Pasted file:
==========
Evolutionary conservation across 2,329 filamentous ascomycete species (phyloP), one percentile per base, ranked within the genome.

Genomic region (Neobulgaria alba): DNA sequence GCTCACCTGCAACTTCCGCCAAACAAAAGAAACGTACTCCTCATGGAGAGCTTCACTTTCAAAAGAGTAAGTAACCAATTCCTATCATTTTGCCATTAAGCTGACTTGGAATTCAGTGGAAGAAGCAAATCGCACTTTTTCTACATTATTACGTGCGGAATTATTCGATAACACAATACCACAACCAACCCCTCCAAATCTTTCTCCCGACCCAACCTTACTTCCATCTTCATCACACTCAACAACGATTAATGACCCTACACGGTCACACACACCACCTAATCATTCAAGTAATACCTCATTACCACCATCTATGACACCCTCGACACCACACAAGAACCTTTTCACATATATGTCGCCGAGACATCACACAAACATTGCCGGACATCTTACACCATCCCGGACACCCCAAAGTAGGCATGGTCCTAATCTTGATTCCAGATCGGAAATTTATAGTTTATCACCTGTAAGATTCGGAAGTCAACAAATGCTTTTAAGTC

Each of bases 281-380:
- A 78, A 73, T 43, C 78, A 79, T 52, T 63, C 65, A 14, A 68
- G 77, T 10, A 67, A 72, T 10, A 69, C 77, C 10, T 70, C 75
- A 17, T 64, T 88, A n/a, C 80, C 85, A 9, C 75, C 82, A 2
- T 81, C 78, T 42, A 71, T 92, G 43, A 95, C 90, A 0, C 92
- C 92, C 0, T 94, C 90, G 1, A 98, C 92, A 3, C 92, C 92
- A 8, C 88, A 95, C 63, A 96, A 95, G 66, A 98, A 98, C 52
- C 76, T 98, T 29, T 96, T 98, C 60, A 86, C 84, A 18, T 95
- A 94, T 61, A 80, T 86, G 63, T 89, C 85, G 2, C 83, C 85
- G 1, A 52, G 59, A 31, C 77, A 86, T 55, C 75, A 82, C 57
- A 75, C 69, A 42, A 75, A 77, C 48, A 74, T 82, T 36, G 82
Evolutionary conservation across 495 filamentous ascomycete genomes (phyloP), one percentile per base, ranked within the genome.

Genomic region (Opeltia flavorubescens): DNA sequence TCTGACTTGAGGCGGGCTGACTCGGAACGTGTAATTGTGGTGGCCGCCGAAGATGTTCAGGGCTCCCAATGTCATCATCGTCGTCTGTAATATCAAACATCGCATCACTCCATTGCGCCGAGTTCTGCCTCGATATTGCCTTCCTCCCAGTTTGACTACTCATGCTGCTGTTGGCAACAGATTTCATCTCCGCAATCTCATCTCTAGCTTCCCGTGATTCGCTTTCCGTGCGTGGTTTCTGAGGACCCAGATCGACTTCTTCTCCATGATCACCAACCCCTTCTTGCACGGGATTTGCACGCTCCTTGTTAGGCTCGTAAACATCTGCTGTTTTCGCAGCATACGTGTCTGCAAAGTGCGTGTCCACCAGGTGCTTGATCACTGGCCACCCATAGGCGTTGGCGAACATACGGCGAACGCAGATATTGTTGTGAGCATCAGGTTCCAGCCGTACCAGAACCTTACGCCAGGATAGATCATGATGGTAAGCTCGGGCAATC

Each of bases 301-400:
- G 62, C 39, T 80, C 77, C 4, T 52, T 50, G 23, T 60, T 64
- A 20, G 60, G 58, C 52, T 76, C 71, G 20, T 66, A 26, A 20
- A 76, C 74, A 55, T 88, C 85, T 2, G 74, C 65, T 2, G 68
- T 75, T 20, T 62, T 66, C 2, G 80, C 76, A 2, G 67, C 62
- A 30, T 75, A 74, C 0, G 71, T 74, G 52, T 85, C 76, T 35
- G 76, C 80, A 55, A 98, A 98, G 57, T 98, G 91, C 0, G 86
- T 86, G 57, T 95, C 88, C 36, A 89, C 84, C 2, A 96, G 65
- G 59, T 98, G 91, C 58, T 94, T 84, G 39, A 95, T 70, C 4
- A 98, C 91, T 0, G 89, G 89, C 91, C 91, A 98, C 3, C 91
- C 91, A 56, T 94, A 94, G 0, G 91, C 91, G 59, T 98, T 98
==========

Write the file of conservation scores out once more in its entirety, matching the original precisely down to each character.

Evolutionary conservation across 2,329 filamentous ascomycete species (phyloP), one percentile per base, ranked within the genome.

Genomic region (Neobulgaria alba): DNA sequence GCTCACCTGCAACTTCCGCCAAACAAAAGAAACGTACTCCTCATGGAGAGCTTCACTTTCAAAAGAGTAAGTAACCAATTCCTATCATTTTGCCATTAAGCTGACTTGGAATTCAGTGGAAGAAGCAAATCGCACTTTTTCTACATTATTACGTGCGGAATTATTCGATAACACAATACCACAACCAACCCCTCCAAATCTTTCTCCCGACCCAACCTTACTTCCATCTTCATCACACTCAACAACGATTAATGACCCTACACGGTCACACACACCACCTAATCATTCAAGTAATACCTCATTACCACCATCTATGACACCCTCGACACCACACAAGAACCTTTTCACATATATGTCGCCGAGACATCACACAAACATTGCCGGACATCTTACACCATCCCGGACACCCCAAAGTAGGCATGGTCCTAATCTTGATTCCAGATCGGAAATTTATAGTTTATCACCTGTAAGATTCGGAAGTCAACAAATGCTTTTAAGTC

Each of bases 281-380:
- A 78, A 73, T 43, C 78, A 79, T 52, T 63, C 65, A 14, A 68
- G 77, T 10, A 67, A 72, T 10, A 69, C 77, C 10, T 70, C 75
- A 17, T 64, T 88, A n/a, C 80, C 85, A 9, C 75, C 82, A 2
- T 81, C 78, T 42, A 71, T 92, G 43, A 95, C 90, A 0, C 92
- C 92, C 0, T 94, C 90, G 1, A 98, C 92, A 3, C 92, C 92
- A 8, C 88, A 95, C 63, A 96, A 95, G 66, A 98, A 98, C 52
- C 76, T 98, T 29, T 96, T 98, C 60, A 86, C 84, A 18, T 95
- A 94, T 61, A 80, T 86, G 63, T 89, C 85, G 2, C 83, C 85
- G 1, A 52, G 59, A 31, C 77, A 86, T 55, C 75, A 82, C 57
- A 75, C 69, A 42, A 75, A 77, C 48, A 74, T 82, T 36, G 82
Evolutionary conservation across 495 filamentous ascomycete genomes (phyloP), one percentile per base, ranked within the genome.

Genomic region (Opeltia flavorubescens): DNA sequence TCTGACTTGAGGCGGGCTGACTCGGAACGTGTAATTGTGGTGGCCGCCGAAGATGTTCAGGGCTCCCAATGTCATCATCGTCGTCTGTAATATCAAACATCGCATCACTCCATTGCGCCGAGTTCTGCCTCGATATTGCCTTCCTCCCAGTTTGACTACTCATGCTGCTGTTGGCAACAGATTTCATCTCCGCAATCTCATCTCTAGCTTCCCGTGATTCGCTTTCCGTGCGTGGTTTCTGAGGACCCAGATCGACTTCTTCTCCATGATCACCAACCCCTTCTTGCACGGGATTTGCACGCTCCTTGTTAGGCTCGTAAACATCTGCTGTTTTCGCAGCATACGTGTCTGCAAAGTGCGTGTCCACCAGGTGCTTGATCACTGGCCACCCATAGGCGTTGGCGAACATACGGCGAACGCAGATATTGTTGTGAGCATCAGGTTCCAGCCGTACCAGAACCTTACGCCAGGATAGATCATGATGGTAAGCTCGGGCAATC

Each of bases 301-400:
- G 62, C 39, T 80, C 77, C 4, T 52, T 50, G 23, T 60, T 64
- A 20, G 60, G 58, C 52, T 76, C 71, G 20, T 66, A 26, A 20
- A 76, C 74, A 55, T 88, C 85, T 2, G 74, C 65, T 2, G 68
- T 75, T 20, T 62, T 66, C 2, G 80, C 76, A 2, G 67, C 62
- A 30, T 75, A 74, C 0, G 71, T 74, G 52, T 85, C 76, T 35
- G 76, C 80, A 55, A 98, A 98, G 57, T 98, G 91, C 0, G 86
- T 86, G 57, T 95, C 88, C 36, A 89, C 84, C 2, A 96, G 65
- G 59, T 98, G 91, C 58, T 94, T 84, G 39, A 95, T 70, C 4
- A 98, C 91, T 0, G 89, G 89, C 91, C 91, A 98, C 3, C 91
- C 91, A 56, T 94, A 94, G 0, G 91, C 91, G 59, T 98, T 98